“People ask me if African American History Month is special for me because I am from Africa,” Githui said. “While it’s a small part of the reason why this month is so meaningful, it is mostly because, to me, African American History Month means that people can come together intellectually and understand that beneath the skin we are all the same. It is about the progress the U.S. has made bringing the whole nation together.”
Githui is filled with optimism for the future. Even when struggles present themselves, he finds a reason why things can get better.
“I see parallels between the struggles this country faced and what Kenya faces now with the tribal tensions,” he said. “However, I see how the U.S. came together and combated the negativity and I believe Kenya is capable of the same success. I love African American History Month because of the message it presents overall. When I notice something, I want to tell everyone about it. It’s like a fire burning. I want to let people know there is always a way to overcome.”
With his career in the Air Force and his U.S. citizenship, Githui looks to one day help the people of Kenya.
“If the military gives me an opportunity, I would love to go back to my childhood home,” Githui said. “When Barack Obama made an appearance last year, it made a huge impact. For the people of Kenya to see a man of color, who was once not able to sit on certain parts of the bus, be in such a position of political influence spoke volumes of hope. I would love to be able to go to Kenya and tell them we could accomplish more if we put aside all the tribal differences and worked together.”
Those who know him best notice his empathy and optimism for humankind most. Margaret Githui, Martin’s sister, remembers when her brother’s character helped her out of a slippery situation.
“He was doing homework and I had been cleaning the floor,” Margret said. “I used too much soap and when I went to rinse the floor I slipped. I ran and told my mom it was his fault I used extra soap and he got in trouble for it. Instead of defending himself, he took the blame. He is the kind of person who doesn’t like to see people hurt and would rather bear the responsibility for others.”
Githui’s past, his family and the Air Force family are a constant source of inspiration for him and he credits them for all he has been able to learn.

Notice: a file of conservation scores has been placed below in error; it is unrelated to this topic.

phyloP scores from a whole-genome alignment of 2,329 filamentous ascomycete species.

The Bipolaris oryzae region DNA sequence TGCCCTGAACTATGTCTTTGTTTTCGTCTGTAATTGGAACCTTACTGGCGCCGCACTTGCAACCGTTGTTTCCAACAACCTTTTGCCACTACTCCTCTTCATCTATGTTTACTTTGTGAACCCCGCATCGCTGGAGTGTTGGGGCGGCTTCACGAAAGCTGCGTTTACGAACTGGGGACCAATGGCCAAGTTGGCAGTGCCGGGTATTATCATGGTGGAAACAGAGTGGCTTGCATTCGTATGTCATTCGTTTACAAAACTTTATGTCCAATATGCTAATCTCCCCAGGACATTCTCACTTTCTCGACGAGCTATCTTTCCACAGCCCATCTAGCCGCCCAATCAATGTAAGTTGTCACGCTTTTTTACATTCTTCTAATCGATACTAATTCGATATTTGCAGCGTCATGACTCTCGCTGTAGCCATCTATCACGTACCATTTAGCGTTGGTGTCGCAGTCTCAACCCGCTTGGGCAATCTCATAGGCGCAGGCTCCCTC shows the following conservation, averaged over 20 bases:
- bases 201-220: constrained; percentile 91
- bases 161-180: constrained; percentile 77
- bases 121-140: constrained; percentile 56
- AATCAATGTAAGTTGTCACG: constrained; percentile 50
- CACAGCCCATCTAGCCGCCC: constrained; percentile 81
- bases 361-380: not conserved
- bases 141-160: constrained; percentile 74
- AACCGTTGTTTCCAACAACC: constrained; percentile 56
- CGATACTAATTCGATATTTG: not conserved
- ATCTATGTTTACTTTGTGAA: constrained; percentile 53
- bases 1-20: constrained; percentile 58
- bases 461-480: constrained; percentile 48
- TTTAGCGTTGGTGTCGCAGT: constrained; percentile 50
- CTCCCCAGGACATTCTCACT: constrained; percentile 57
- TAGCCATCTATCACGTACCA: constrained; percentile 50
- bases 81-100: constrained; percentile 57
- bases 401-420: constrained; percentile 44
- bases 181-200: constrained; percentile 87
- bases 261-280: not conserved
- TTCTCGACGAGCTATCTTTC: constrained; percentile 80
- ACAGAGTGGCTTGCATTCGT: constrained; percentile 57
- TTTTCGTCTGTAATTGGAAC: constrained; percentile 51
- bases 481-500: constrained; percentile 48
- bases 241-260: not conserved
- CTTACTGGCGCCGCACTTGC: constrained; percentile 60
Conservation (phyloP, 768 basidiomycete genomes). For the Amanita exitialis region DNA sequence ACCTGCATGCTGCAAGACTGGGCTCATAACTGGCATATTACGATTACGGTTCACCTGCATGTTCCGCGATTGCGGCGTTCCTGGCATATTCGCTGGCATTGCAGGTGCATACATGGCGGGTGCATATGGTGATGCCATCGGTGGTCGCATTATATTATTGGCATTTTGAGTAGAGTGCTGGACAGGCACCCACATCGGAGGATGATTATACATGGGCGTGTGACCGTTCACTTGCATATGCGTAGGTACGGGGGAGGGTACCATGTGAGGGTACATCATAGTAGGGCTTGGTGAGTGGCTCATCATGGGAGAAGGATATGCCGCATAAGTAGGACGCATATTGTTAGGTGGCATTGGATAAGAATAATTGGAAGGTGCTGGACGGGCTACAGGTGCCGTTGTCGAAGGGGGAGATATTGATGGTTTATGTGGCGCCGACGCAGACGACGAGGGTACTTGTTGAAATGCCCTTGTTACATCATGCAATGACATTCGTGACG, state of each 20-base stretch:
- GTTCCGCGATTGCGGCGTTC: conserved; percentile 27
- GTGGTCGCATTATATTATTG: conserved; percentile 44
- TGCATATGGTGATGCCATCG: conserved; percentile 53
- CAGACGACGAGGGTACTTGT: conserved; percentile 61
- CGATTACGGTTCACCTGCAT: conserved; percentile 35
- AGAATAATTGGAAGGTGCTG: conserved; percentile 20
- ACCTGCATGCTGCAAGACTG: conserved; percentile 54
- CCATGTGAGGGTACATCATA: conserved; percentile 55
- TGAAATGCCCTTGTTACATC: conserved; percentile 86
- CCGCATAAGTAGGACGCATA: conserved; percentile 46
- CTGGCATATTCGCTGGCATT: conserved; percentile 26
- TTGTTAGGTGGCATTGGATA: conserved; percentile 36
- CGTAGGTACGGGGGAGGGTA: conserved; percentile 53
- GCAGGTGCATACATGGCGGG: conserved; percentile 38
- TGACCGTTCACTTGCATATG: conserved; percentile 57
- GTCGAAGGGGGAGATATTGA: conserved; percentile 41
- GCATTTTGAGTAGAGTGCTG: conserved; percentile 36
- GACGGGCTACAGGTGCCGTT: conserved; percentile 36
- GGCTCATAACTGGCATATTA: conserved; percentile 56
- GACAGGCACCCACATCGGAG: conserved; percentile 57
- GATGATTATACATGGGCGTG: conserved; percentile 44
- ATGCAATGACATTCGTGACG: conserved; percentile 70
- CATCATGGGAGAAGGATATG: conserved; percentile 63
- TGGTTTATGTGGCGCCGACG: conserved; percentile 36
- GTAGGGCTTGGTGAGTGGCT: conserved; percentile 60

“I have really enjoyed my time in the Air Force,” Githui said. “In the military, it is very clear that no matter where you are from, everyone is equal. The phrase from my country, ‘No man is an island’ carries on in the Air Force. We are all wingmen and it is our mutual responsibility to look out for the Airman next to us. We look for shifts in behavior and reach out when we notice a change. I feel so blessed to be a part of the Air Force family and hope I can use my blessings to show others that truly, ‘No man is an island.’”
A young mind fathoms not,
How to remain calm as they
Snatch away all you’ve got,
Who taught you to be that way?
Meekness that turns the other cheek
All in quest for the poor and weak to,
Lavish in the pool of equality & access to resources?
How do I carry my enemies’ burdens
Whereas they show no remorse to;
Their hearts constantly darken,
As they sit on my back, and watch me suffer
Actions that rashly burn the soul like sulfur
Shall I, show them that I have fists too?
Shall I, show them that I am no fool?
No tool to be messed around with
And that I can fight back?
As for me, I shall opt to defy
Being like my adversary and deny
Being a consensus person
Because I’m a man of conscience.
I shall stand and uphold the,
Contagious philosophy of peace, love and liberty that
Spreads like hot coal; One igniting the next!
Your dream resonates in our ears
Reverberates in our hearts
Because you moulded the foundation
Of this great nation.
And today, we look back at a
Great masterpiece of social reform as we,
Celebrate your Birthday!
-By Senior Airman Martin Githui